Monday, 28 February 2011

Cucina Povere

Cucina Povere translates into English as "poor kitchen."  The term is used to describe Italian peasant cooking; food made from local, readily available ingredients, with very little going to waste.  Many of the Italian foods with which North Americans are most familiar arise from this tradition, including polenta, foccacia al fromaggio, pesto pasta,  Sicilian pasta with anchovies and breadcrumbs, and minestra (a green vegetable soup).

Although the term Cucina Povere is used specifically to describe Italian food, peasant cooking has evolved on the same principles worldwide and, as our tastes become more cosmopolitan, we are learning to appreciate these simple foods for their honest flavours.  From the naan bread and lentils to red beans and rice with every imaginable ingredient in between, these dishes provide solid nutrition and a link to kitchens and cultures far older than our own.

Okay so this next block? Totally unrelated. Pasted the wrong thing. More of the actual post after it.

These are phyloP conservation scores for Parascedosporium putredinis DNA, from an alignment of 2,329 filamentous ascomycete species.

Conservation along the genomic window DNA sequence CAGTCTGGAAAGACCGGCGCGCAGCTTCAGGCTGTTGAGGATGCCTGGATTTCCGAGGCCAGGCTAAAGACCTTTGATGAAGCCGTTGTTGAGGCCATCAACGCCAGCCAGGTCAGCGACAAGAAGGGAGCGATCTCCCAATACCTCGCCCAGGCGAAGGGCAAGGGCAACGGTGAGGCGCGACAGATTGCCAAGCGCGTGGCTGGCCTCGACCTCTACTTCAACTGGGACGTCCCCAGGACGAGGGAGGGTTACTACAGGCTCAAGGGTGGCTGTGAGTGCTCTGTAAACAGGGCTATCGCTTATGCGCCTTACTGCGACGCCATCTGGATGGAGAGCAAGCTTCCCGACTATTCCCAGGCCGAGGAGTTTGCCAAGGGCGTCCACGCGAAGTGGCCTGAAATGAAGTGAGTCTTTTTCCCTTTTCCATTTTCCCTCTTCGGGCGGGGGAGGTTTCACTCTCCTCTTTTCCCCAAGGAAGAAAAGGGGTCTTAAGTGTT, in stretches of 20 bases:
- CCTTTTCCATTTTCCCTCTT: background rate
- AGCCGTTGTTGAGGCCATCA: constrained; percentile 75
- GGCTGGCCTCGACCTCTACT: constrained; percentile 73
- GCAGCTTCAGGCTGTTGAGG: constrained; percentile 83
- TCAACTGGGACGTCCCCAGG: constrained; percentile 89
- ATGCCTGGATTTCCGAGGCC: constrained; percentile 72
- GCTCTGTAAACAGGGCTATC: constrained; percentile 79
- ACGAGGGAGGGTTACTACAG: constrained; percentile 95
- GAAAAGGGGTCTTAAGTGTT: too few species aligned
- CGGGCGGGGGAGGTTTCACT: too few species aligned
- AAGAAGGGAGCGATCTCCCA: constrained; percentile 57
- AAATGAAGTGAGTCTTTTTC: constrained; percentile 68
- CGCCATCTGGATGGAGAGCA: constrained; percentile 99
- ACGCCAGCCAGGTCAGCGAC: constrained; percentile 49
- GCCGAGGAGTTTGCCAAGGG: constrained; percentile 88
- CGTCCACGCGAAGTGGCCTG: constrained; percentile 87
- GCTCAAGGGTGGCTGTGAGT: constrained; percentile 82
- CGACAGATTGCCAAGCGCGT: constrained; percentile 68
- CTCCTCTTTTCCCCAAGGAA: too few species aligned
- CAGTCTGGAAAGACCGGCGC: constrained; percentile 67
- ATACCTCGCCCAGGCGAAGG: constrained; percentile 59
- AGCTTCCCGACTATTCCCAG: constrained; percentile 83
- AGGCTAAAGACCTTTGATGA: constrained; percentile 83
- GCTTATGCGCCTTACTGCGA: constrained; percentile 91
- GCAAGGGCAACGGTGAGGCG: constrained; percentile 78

Wedding soup is an Italian/North American soup, evolved from Italian traditions and the ingredients available to Italian immigrants when they arrived in the new world.  The term "wedding soup" is a mistranslation of the Italian language, minestra maritata ("married soup"), which is a reference to the fact that green vegetables and meat go well together.  Enjoy this dish of North American peasant food and celebrate the meeting of new cultures and old. 

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